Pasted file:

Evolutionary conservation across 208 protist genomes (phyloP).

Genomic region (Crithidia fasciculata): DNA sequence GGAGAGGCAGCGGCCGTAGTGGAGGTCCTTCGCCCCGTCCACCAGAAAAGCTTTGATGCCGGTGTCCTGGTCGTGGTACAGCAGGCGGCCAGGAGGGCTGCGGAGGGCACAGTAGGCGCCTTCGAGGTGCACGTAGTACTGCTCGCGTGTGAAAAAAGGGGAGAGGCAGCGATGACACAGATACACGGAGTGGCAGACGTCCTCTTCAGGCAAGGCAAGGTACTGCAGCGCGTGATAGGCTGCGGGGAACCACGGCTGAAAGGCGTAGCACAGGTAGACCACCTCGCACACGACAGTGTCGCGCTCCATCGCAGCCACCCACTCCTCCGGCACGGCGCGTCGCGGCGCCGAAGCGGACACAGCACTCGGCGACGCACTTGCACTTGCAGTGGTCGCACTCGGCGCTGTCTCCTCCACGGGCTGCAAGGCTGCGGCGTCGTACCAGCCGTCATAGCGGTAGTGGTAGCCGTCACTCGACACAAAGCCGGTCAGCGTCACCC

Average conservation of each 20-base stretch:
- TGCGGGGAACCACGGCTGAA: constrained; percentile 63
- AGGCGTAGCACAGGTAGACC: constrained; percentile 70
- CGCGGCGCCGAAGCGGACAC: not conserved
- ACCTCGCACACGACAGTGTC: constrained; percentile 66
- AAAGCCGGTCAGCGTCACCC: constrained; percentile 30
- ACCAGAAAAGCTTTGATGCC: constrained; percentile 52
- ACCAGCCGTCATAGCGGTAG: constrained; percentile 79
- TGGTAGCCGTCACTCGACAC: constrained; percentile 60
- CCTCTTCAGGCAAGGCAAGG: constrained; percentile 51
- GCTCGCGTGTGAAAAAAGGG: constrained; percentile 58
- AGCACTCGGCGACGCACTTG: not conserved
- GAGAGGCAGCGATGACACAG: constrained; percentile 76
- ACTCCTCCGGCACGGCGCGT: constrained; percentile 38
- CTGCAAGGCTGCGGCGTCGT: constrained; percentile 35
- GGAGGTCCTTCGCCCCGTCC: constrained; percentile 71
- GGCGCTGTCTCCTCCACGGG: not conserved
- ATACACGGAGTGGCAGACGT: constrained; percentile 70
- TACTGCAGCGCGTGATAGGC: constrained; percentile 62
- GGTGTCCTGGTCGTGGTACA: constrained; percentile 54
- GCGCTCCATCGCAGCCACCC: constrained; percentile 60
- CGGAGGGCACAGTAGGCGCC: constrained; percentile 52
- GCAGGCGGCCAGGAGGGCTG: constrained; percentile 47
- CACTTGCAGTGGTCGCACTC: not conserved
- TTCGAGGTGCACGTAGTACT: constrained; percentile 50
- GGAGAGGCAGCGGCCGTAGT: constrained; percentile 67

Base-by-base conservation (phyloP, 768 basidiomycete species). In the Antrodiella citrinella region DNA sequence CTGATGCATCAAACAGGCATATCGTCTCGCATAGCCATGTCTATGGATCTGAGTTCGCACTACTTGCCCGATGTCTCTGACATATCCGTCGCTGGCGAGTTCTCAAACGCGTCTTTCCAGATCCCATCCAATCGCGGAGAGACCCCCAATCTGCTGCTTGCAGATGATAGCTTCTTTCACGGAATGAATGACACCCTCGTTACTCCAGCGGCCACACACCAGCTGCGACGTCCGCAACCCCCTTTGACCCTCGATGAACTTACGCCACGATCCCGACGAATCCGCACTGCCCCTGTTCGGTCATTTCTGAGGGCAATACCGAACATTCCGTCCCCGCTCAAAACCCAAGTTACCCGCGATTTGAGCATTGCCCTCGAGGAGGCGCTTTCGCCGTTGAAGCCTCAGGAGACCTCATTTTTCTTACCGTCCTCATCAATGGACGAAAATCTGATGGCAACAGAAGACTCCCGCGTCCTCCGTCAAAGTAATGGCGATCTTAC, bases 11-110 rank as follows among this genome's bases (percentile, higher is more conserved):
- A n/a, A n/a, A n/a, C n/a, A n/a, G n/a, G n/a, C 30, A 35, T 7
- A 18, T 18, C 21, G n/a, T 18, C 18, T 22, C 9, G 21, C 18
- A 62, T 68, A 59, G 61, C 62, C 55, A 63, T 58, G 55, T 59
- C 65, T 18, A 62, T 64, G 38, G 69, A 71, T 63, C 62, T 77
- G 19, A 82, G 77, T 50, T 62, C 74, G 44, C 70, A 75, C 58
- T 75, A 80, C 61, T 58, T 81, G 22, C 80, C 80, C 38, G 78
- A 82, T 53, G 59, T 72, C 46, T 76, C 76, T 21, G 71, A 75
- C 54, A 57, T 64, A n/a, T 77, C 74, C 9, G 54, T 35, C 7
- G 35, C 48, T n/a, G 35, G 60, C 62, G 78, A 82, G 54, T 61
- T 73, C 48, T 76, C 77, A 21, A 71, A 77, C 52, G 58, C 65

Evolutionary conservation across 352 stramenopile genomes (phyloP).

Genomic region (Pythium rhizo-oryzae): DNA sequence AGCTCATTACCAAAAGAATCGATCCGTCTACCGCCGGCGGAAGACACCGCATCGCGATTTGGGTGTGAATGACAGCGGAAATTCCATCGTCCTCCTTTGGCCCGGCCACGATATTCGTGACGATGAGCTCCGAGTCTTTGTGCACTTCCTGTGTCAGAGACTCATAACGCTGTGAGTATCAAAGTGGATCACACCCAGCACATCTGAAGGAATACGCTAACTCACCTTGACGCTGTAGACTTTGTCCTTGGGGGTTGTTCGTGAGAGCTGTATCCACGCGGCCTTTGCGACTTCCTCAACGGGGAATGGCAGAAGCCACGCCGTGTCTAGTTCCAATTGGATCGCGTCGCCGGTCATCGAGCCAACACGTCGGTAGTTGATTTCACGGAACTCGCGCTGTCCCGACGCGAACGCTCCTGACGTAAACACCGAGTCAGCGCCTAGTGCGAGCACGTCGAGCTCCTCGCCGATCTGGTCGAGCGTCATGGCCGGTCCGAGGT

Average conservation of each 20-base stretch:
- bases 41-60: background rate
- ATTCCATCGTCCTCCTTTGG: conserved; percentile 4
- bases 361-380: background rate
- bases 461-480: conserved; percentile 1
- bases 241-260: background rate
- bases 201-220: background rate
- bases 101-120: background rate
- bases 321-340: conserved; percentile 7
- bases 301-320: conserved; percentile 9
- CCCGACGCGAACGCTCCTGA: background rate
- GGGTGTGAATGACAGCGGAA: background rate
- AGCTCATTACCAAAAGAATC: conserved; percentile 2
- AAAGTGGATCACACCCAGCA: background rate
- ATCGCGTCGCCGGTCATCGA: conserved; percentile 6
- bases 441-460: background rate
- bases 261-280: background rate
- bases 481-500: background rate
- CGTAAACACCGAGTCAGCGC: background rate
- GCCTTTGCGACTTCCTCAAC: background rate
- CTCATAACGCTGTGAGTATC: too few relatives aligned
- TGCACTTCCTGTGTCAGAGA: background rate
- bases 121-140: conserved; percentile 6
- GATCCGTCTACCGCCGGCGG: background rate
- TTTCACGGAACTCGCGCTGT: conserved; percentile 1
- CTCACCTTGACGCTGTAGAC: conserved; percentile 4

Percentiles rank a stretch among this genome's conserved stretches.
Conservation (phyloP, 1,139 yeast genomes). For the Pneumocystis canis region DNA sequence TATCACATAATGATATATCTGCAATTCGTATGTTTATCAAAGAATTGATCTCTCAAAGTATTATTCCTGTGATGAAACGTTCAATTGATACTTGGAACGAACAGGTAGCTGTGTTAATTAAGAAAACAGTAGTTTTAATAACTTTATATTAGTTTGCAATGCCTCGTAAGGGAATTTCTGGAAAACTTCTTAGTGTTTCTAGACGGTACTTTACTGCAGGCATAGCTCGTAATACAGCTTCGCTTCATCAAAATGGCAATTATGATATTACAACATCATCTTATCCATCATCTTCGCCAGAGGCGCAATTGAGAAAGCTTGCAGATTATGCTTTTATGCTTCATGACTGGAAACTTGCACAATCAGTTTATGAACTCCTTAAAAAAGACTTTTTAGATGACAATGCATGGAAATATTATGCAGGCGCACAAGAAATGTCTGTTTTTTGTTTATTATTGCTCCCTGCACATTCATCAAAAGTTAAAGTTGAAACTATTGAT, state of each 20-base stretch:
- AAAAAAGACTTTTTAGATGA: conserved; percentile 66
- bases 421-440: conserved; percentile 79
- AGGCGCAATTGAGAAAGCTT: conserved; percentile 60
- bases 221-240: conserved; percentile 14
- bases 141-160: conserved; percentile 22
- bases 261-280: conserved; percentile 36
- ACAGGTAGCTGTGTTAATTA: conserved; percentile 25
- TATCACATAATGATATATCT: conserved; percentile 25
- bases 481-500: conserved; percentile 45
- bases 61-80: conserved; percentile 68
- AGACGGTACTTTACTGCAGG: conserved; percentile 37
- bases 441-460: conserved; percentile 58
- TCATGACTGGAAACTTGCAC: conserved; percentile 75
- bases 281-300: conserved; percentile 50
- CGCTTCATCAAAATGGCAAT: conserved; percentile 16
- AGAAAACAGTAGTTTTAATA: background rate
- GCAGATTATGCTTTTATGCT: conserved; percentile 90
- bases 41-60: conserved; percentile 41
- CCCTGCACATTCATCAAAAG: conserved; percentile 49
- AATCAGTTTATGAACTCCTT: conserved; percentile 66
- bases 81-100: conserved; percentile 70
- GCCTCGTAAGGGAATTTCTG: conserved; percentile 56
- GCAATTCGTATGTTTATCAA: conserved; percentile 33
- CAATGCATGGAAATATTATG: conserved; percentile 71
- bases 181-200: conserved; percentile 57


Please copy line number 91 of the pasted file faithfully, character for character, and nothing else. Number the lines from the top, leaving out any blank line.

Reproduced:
- GCCTCGTAAGGGAATTTCTG: conserved; percentile 56